Eurolens Research will produce a written report for the sponsor company, the results of which will help the sponsor in the development or marketing of its product. These findings may also be published in a journal or presented at a conference.

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14. Will information about me remain confidential?

Yes, your personal details will be kept strictly confidential. However, if the sponsor company, The University of Manchester or the regulatory authorities inspect the detailed study records (to ensure accuracy of the data), your identity might be revealed. Our clinical records may be transferred to any country that guarantees subject data protection as defined by the International Conference on Harmonisation. Any inspection of the files will be conducted by a suitably qualified person only and your identity will only be traceable at the site of the work. Photographs or film recordings of your eyes may be taken and kept as a permanent record, for teaching purposes, or to appear in published articles, books, etc. You will not usually be identifiable from these images, but if it is necessary to reveal your identity this will not be done without your permission. A copy of the data held on computer about you is available on request, in accordance with the Data Protection Act.

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15. What are the potential risks if I take part?

All lenses and lens care products have the potential to cause serious injury to the eye. However, due to the nature and duration of our studies, the associated risks of participating are extremely low. It is possible that the following may occur with use of contact lens products: pain, abrasion of the eye, sensation of itching, burning or stinging, excessive tearing, unusual secretions, redness, reduced sharpness of vision, blurred vision, sensitivity to light or dry eyes. In rare instances, corneal ulcers, scarring, the growth of blood vessels into the cornea, temporary decreased vision, iritis and infections of the eye requiring treatment might occur. If you experience any of these sensations during a study, we would advise you to contact us as soon as possible. For emergency contact details:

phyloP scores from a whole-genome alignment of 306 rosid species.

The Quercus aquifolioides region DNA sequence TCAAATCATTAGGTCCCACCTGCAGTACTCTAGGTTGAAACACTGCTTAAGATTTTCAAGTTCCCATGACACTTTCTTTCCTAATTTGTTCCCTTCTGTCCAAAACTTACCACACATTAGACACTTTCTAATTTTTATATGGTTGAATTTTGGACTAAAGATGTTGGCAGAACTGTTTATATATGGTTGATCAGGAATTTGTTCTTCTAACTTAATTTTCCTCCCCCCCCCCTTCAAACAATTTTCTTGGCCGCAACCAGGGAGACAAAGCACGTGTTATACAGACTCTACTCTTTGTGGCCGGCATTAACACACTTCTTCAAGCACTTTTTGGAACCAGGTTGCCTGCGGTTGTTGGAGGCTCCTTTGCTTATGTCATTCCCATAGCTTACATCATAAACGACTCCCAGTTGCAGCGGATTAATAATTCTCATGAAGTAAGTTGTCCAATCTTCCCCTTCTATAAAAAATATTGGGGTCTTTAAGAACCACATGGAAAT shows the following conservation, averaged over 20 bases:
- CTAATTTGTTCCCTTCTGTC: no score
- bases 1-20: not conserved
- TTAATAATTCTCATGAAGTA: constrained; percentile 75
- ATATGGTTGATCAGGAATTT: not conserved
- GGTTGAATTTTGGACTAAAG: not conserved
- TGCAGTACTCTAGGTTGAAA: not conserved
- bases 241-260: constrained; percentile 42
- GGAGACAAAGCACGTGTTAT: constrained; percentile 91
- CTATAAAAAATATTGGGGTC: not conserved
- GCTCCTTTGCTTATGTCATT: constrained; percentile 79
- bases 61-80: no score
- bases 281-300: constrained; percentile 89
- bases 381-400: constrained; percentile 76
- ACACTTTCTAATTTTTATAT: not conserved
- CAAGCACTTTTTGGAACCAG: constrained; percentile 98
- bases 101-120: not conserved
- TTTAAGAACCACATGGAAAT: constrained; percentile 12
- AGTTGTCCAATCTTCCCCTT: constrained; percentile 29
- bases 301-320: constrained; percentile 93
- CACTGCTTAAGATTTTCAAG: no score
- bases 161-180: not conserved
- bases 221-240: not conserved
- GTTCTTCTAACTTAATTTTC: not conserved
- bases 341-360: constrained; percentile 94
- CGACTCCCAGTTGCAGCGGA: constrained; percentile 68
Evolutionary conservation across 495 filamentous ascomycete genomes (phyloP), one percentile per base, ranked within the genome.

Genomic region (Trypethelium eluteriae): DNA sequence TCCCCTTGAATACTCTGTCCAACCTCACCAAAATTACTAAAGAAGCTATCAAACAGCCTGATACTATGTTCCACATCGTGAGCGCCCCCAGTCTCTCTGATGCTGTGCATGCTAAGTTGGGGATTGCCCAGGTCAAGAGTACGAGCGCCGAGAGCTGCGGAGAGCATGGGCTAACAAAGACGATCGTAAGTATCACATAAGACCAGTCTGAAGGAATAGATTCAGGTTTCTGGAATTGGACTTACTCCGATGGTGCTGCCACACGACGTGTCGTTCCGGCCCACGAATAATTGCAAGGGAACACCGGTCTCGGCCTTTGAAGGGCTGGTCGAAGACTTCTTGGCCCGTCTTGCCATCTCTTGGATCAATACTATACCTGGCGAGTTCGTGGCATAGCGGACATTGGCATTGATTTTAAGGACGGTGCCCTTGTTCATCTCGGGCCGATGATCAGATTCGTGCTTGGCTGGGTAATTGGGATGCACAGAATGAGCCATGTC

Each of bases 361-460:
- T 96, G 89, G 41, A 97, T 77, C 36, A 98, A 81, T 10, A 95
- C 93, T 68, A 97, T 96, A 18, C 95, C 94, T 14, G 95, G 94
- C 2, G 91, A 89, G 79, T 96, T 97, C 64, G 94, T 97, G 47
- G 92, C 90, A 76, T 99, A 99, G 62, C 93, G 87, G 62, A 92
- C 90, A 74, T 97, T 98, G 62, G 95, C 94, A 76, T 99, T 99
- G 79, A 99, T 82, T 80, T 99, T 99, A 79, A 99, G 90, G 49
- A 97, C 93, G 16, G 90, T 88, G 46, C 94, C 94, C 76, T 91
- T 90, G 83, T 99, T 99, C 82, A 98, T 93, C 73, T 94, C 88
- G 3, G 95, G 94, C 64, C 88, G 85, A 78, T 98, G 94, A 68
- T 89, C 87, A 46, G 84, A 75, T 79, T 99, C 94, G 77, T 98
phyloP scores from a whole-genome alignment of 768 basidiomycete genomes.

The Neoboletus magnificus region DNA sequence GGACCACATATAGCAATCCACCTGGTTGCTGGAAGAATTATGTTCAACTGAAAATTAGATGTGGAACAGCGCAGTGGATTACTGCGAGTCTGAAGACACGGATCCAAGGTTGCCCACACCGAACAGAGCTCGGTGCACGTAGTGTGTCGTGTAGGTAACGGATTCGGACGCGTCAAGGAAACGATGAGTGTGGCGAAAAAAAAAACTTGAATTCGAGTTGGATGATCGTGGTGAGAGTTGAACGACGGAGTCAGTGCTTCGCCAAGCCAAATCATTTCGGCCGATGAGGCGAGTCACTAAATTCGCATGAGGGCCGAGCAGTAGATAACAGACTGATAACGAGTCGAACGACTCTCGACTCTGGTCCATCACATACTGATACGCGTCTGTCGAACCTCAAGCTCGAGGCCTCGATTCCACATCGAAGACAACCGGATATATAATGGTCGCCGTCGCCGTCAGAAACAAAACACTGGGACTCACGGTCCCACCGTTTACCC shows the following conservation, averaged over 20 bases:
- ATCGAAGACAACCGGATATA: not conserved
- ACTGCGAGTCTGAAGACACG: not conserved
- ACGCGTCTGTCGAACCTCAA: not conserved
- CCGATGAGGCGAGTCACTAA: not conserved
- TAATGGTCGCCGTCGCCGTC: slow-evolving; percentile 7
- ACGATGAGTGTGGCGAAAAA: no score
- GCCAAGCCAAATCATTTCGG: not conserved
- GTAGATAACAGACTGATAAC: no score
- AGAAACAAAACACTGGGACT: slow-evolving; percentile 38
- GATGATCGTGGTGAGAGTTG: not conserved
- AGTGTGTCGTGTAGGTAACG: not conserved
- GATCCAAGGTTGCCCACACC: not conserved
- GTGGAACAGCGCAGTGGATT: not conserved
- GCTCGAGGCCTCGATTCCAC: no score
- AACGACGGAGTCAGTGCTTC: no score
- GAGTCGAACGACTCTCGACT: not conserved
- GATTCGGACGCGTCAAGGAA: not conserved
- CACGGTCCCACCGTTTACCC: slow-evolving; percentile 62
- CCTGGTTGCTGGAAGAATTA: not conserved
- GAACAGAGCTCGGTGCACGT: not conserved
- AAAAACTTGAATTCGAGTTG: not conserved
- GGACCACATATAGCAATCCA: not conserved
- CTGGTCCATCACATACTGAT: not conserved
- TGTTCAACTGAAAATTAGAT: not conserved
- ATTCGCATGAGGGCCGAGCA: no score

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16. What if I have a problem with my eyes or contact lenses during a study?

If you experience any problems with your eyes during one of our studies, we would normally ask you to contact us for further advice as soon as possible. For emergency contact details:

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17. Will I still need eye examinations from my own optometrist if I take part in studies?

Any eye examination that takes place during a study is not intended to replace any eye examination that you would have with your own optometrist. Regardless of your participation in a study, you should have your eyes examined every 2 years (or more frequently, if advised by your optometrist). In addition, if you are a contact lens wearer you should have your contact lenses checked every 6 months (or more frequently, if advised by your optometrist).

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18. How can I get involved in a contact lens study?

If you would like to get involved in one of our studies, or find out more information about our studies, please either:

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Here to help

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When considering whether you would like to participate in a study, you will have lots of questions. We've put this page together to help answer our most common enquiries.